Harley Davidson, Triumph or None of the Above?

Almost one year ago, I wrote a hub titled Last Ride about selling my last motorcycle. I had taken a logical look at my age, my responsibilities and my waning interest in bikes and decided I was done. So why did I find myself one day last week at the closest Triumph dealership with my leg thrown over a new Triumph Thunderbird?

Well, just look at it!

It all started innocently enough a couple of months ago with my casual flirtation with a Harley-Davidson Nightster on eBay. I was drawn to the blacked out motor, de chromed look and bad boy attitude. Then I realized for a couple of thousand more I could get a Tbird. Conflicted, I went to the local Harley place, sat on the Nightster and even fired up a used one. Sweet.

A few days later I walked into the Triumph dealership in Charlotte, NC. The salesman asked me if he could help me and I told him I wanted the bathroom and to see a Thunderbird. I rode the elevator to the second floor to the bathroom. They have a framed picture of Steve McQueen from The Great Escape on the wall there so I knew I was in the right place.

Then I spotted the Pacific Blue and Fusion White striped Thunderbird from the landing above the showroom floor. Had there been a pole I would have slid down it to get my hands on that puppy! (There wasn't so I used the elevator.) This is a big bike but sitting on it in the showroom it didn't feel heavy or cumbersome. The guys offered me a test ride and I declined but did collect a brochure.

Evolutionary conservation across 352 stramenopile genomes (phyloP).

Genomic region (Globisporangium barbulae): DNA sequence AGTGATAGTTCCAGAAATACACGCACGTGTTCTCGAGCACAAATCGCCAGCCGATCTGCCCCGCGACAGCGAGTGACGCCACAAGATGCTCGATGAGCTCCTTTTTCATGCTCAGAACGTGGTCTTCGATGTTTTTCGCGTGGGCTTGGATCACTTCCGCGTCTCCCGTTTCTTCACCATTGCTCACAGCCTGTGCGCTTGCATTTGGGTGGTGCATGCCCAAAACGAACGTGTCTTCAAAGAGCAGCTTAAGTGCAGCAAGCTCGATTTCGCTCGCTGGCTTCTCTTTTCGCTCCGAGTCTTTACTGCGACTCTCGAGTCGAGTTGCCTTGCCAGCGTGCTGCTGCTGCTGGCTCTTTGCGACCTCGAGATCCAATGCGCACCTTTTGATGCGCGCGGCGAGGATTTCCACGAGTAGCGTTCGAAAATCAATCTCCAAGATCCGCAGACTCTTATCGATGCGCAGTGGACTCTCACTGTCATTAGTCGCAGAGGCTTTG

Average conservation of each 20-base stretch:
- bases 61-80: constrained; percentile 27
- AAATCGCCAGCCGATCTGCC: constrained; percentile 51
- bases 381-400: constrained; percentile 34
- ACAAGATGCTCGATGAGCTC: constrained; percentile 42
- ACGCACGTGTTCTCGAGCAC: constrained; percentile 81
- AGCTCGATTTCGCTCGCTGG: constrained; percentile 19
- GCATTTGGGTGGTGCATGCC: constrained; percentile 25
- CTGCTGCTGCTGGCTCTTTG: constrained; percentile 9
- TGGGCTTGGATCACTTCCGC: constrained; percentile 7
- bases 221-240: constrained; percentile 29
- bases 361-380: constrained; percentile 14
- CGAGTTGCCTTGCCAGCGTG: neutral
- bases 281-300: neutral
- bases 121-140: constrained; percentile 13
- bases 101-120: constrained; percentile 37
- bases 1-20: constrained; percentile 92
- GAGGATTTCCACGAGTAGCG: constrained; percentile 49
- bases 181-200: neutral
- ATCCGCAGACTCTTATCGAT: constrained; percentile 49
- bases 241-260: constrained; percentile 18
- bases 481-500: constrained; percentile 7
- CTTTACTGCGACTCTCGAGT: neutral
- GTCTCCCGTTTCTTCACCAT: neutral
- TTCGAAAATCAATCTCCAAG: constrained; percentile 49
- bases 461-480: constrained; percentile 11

I headed down the interstate to the Harley place. Strangely enough I found that the Nightster had shrank. Must have gotten washed in hot water! Compared to the Thunderbird, it felt like a dirt bike - maybe even a moped. The Harley is a 1200 cc v-twin and the Triumph is only 400 cc's bigger but the Thunderbird is just so much ..... more. If I buy another bike it's the one I want.

All the above brings me face to face with the real question here. It's not which bike to get, it's do I get one at all? I remember well some of the last rides I took on the Triumph Speedmaster. My wife would ask me when I got home if I enjoyed it and I always answered honestly that I did. But I never rode out of the driveway without thinking about getting hurt. I'm still thinking about that. The days of showing my behind on a motorcycle have been gone for decades, but that is no guarantee that I won't make a mistake or won't be able to avoid someone else's.

A wise lady told me the other day that we don't really face our own mortality until both our parents are gone. My father died telling my Mom that he knew he could have done more for her. My Mom would have liked to have done a few more things before she passed away, I'm sure. I don't want to look back one day and think "I should have gotten another bike while I was only sixty."

But I don't want to be riding along one day and get smashed by a Joe Dirt clone who is texting his girlfriend while speeding through the neighborhood in a cement mixer either!

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Comments 13 comments

Old Poolman profile image

Old Poolman 5 years ago from Rural Arizona

resspenser - I know the feeling and really appreciate this hub. I rode most of my young life, the only time I was without a ride was when the kids were young and I couldn't afford the insurance and still buy groceries. I will be 74 in January, and I still ride a little Honda 250. I know that is not a real bike, but it is good enough to let me remember what it used to be like. My advice is if you want it, get it. Great hub, and it brought back many a great memory of days gone by.

resspenser profile image

resspenser 5 years ago from South Carolina Author

Not a thing wrong with a 250 Honda! "Third gear, lean right..." LOL Thanks for reading and if you can do it.......

Old Poolman profile image

Old Poolman 5 years ago from Rural Arizona

This may sound weird, but when I sneak out onto the highway with the Honda, I am back in my 20's instead of my 70's for at least a little while. Some things just become a part of you and won't ever go away.